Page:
Enerpac is a division of Actuant, a US$1.5 billion global manufacturing company in Menomonee Falls in the US state of Wisconsin. Enerpac manufactures and distributes high-pressure hydraulic products, from small cylinders to computer-operated lifting and positioning systems.
“Our biggest challenge was to lift the bridge over the Kattendijkdok lock and the historic lockkeeper’s cottage that acts as the control tower for the Londenbrug Bridge,” said Tom Van Runckelen, Roll-iT project manager.
“It was impractical to use a crane for this given the level of disruption to local traffic and services it would have caused. Instead, we decided to use the Enerpac jack-up to lift the bridge over the obstacles as required. It also had the advantage that we could use the jack-up as an integral part of the complete bridge transport and installation system,” he said.
At the Aelterman steelworks, Roll-iT used two 12-axle SPMTs in conjunction with an Enerpac JS-250 jack-up system. This combination lifted the deck from the manufacturing area and moved it along to the ro-ro quay where is was put onto Victrol’s pontoon. When the bridge deck was securely fastened on the pontoon, the jack-up towers were fully lowered to improve the stability of the pontoon.
The Enerpac’s JS-Series jack-up system is a multi-point lifting system comprising four jack-up towers, one positioned under each corner of a load. The lifting frame of each jack-up tower contains four hydraulic cylinders, which lift and stack steel barrels.
The load is lifted in increments as barrels are automatically inserted and stacked to form the lifting towers. The JS-250 has a lifting capacity of 250tonnes per tower, giving a total lift capacity of 1,000tonnes up to a height of 10m.
The ability to raise the jack-up to 10m was important. Avoiding obstacles when entering and leaving the Kattendijkdok and the height of the Londenbrug Bridge lockkeeper's cottage meant that Roll-iT needed to raise the bridge deck at least 7.5m to ensure complete clearance.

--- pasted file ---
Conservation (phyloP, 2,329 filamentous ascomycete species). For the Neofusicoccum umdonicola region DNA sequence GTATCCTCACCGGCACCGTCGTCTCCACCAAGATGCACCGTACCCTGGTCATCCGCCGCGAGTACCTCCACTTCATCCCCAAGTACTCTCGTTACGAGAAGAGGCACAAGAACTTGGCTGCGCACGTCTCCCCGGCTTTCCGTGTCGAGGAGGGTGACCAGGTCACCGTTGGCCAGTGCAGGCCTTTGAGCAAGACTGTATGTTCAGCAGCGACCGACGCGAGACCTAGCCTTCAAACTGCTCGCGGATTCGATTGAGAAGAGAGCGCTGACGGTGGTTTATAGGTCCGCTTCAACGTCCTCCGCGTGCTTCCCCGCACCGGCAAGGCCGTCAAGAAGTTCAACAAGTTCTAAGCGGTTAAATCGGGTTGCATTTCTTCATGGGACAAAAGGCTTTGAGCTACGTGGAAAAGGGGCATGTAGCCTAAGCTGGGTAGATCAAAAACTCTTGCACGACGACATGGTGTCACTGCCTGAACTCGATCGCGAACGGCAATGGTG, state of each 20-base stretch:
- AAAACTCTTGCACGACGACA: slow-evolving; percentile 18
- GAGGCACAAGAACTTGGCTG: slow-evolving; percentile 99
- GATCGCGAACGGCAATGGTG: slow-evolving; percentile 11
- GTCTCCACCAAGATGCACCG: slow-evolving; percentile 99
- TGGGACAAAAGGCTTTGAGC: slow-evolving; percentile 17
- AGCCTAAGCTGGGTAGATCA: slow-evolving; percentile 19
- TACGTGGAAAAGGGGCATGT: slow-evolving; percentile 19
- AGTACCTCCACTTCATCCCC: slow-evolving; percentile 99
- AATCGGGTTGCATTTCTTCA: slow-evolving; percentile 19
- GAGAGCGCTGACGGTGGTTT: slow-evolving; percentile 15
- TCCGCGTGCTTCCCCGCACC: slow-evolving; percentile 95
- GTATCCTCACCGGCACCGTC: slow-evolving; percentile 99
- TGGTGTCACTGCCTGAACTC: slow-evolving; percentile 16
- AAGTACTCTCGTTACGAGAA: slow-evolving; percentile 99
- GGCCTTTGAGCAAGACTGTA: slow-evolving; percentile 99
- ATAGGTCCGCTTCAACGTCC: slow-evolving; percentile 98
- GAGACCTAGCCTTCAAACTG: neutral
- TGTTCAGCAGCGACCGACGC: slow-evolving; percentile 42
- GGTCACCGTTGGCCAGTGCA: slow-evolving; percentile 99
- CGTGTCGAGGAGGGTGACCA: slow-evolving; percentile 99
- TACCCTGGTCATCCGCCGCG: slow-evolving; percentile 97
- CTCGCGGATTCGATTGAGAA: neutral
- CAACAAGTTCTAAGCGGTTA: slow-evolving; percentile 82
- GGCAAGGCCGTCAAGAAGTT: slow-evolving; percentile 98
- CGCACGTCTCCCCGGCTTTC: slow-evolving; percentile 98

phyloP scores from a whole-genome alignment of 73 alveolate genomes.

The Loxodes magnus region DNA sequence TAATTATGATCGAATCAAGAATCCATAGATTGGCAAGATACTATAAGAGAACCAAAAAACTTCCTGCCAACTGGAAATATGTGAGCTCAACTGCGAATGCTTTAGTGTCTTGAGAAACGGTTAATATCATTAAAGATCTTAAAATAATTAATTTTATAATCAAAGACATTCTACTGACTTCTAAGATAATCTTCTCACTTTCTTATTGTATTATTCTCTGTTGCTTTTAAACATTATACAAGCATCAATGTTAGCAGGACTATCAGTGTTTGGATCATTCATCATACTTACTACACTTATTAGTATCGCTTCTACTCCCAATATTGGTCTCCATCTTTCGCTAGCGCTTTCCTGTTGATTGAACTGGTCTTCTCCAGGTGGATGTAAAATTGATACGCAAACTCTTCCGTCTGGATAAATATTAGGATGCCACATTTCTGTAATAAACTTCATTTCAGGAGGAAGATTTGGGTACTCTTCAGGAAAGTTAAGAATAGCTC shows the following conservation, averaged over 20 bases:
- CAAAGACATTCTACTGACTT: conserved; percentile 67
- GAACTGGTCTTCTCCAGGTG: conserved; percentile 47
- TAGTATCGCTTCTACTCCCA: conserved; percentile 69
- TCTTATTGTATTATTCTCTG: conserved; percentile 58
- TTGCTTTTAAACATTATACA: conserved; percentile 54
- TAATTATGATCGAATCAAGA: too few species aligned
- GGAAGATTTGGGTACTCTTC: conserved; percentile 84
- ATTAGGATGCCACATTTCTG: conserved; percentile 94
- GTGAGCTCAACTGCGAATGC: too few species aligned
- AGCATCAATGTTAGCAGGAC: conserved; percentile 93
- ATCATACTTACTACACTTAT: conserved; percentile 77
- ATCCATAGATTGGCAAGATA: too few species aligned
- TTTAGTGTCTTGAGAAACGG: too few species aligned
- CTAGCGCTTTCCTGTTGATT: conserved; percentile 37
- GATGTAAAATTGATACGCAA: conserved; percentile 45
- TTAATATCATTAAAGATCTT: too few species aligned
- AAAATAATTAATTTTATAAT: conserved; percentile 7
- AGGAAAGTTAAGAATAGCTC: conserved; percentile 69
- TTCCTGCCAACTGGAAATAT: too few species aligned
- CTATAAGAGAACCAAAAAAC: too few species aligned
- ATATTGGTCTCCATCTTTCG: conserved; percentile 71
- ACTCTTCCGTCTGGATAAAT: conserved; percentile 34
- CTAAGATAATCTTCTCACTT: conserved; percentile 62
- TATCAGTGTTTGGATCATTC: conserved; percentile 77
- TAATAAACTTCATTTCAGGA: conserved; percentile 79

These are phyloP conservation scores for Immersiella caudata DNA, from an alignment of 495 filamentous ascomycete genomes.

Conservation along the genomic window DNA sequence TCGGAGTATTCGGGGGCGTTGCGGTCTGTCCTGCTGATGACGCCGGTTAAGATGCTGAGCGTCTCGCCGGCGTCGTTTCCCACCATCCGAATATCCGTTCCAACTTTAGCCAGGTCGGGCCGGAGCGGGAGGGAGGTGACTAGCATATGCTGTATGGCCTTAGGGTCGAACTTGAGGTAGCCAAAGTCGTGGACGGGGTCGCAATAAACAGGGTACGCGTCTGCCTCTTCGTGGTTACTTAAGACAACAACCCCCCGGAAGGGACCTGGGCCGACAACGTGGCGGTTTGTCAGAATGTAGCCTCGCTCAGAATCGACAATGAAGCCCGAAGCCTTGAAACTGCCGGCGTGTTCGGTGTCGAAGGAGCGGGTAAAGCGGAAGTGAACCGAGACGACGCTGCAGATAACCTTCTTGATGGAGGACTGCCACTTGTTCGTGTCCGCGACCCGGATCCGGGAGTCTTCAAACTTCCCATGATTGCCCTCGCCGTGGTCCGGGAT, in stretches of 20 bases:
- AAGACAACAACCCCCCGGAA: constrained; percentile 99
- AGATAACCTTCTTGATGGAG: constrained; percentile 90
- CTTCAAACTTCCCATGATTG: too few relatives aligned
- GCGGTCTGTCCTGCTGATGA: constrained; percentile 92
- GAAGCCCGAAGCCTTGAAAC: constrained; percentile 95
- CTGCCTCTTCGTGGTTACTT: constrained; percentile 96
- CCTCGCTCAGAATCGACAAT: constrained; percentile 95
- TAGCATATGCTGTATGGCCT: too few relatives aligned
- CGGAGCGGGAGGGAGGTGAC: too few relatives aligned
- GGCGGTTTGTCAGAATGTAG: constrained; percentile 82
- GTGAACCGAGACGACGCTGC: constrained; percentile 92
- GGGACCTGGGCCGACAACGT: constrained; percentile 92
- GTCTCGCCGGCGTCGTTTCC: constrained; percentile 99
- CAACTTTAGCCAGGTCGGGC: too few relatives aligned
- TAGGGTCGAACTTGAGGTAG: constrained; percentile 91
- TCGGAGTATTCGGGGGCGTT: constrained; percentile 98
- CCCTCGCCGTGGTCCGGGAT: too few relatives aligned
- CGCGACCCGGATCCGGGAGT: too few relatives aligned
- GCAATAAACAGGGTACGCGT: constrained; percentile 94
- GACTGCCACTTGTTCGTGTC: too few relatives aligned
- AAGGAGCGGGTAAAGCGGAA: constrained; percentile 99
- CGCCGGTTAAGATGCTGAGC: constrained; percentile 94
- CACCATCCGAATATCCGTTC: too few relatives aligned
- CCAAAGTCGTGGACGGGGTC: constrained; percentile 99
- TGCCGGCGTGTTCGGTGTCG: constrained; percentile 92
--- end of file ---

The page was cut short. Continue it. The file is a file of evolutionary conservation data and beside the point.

Runckelen acknowledged that before the lifting began, they were concerned about stability of the load during pontoon transportation which, he explained, is critical.
“The pontoon’s maximum allowable tilt when the jack-up towers were raised to 7.5m was 5% at 2.9°. We arranged the positions of the jack-up towers under the bridge deck to ensure we kept within the tilt limits. We’d also factored in some movement by the jack-up system and were pleasantly surprised when the jack-up towers were extremely stable when lifting and lowering,” he said.
“But the jack-up was very stable and well within the lateral movement we’d allowed for the lift. It was also surprisingly quick. Raising and lowering the bridge deck was completed in a fraction of the time we’d expected.”
Time for transportation was a key factor. The bridge deck had to be transported within 24 hours to prevent disruption to ships docking at Kattendijkdok lock. In fact, the 50km canal voyage was completed within only seven hours.
On arriving at Londenbrug Bridge, the raised bridge deck was moved closer to the left-hand side of the lock and positioned above its final resting position. Over the next few hours, the bridge deck was progressively lowered into position.
First, 3.2m jack towers were inserted beneath the deck and the 7.5m Enerpac jack-up towers lowered to rest the deck on the shorter towers. The jack-up system was removed and in its place 2.4m pot towers were positioned to take the weight of the deck while the jack towers were lowered to 2.4m.
Finally, the jack towers took over. The pot towers were removed and the towers jacked down to 1.1m to complete the bridge deck installation.